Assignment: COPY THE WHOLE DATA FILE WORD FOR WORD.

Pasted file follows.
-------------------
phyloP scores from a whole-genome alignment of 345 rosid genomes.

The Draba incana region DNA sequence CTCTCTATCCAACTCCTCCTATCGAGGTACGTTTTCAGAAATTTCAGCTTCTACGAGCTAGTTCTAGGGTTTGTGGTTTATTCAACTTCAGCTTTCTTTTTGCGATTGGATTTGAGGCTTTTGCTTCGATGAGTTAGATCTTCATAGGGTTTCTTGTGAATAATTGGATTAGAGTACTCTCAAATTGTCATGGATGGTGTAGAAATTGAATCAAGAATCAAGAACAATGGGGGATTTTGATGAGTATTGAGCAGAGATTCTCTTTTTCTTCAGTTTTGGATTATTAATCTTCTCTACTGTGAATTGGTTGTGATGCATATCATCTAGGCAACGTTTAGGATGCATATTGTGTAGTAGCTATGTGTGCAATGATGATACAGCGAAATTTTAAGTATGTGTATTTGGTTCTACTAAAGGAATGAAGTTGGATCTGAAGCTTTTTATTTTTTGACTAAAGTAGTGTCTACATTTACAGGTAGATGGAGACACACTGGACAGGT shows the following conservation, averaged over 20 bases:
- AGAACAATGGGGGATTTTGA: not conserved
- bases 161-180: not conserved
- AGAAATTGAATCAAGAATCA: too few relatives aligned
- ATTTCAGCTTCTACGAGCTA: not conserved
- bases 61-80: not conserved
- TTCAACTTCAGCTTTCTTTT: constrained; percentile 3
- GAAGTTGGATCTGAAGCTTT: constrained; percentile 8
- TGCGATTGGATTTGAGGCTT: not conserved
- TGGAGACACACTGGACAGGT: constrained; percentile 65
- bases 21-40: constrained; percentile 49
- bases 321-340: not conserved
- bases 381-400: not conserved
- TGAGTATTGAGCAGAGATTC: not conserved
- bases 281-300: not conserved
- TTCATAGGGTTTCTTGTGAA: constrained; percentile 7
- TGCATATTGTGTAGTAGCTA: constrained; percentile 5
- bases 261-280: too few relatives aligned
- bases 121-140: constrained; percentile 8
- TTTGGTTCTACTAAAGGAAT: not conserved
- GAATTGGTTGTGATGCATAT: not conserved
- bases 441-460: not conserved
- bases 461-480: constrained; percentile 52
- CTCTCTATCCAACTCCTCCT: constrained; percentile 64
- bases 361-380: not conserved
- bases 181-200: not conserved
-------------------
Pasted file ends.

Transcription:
phyloP scores from a whole-genome alignment of 345 rosid genomes.

The Draba incana region DNA sequence CTCTCTATCCAACTCCTCCTATCGAGGTACGTTTTCAGAAATTTCAGCTTCTACGAGCTAGTTCTAGGGTTTGTGGTTTATTCAACTTCAGCTTTCTTTTTGCGATTGGATTTGAGGCTTTTGCTTCGATGAGTTAGATCTTCATAGGGTTTCTTGTGAATAATTGGATTAGAGTACTCTCAAATTGTCATGGATGGTGTAGAAATTGAATCAAGAATCAAGAACAATGGGGGATTTTGATGAGTATTGAGCAGAGATTCTCTTTTTCTTCAGTTTTGGATTATTAATCTTCTCTACTGTGAATTGGTTGTGATGCATATCATCTAGGCAACGTTTAGGATGCATATTGTGTAGTAGCTATGTGTGCAATGATGATACAGCGAAATTTTAAGTATGTGTATTTGGTTCTACTAAAGGAATGAAGTTGGATCTGAAGCTTTTTATTTTTTGACTAAAGTAGTGTCTACATTTACAGGTAGATGGAGACACACTGGACAGGT shows the following conservation, averaged over 20 bases:
- AGAACAATGGGGGATTTTGA: not conserved
- bases 161-180: not conserved
- AGAAATTGAATCAAGAATCA: too few relatives aligned
- ATTTCAGCTTCTACGAGCTA: not conserved
- bases 61-80: not conserved
- TTCAACTTCAGCTTTCTTTT: constrained; percentile 3
- GAAGTTGGATCTGAAGCTTT: constrained; percentile 8
- TGCGATTGGATTTGAGGCTT: not conserved
- TGGAGACACACTGGACAGGT: constrained; percentile 65
- bases 21-40: constrained; percentile 49
- bases 321-340: not conserved
- bases 381-400: not conserved
- TGAGTATTGAGCAGAGATTC: not conserved
- bases 281-300: not conserved
- TTCATAGGGTTTCTTGTGAA: constrained; percentile 7
- TGCATATTGTGTAGTAGCTA: constrained; percentile 5
- bases 261-280: too few relatives aligned
- bases 121-140: constrained; percentile 8
- TTTGGTTCTACTAAAGGAAT: not conserved
- GAATTGGTTGTGATGCATAT: not conserved
- bases 441-460: not conserved
- bases 461-480: constrained; percentile 52
- CTCTCTATCCAACTCCTCCT: constrained; percentile 64
- bases 361-380: not conserved
- bases 181-200: not conserved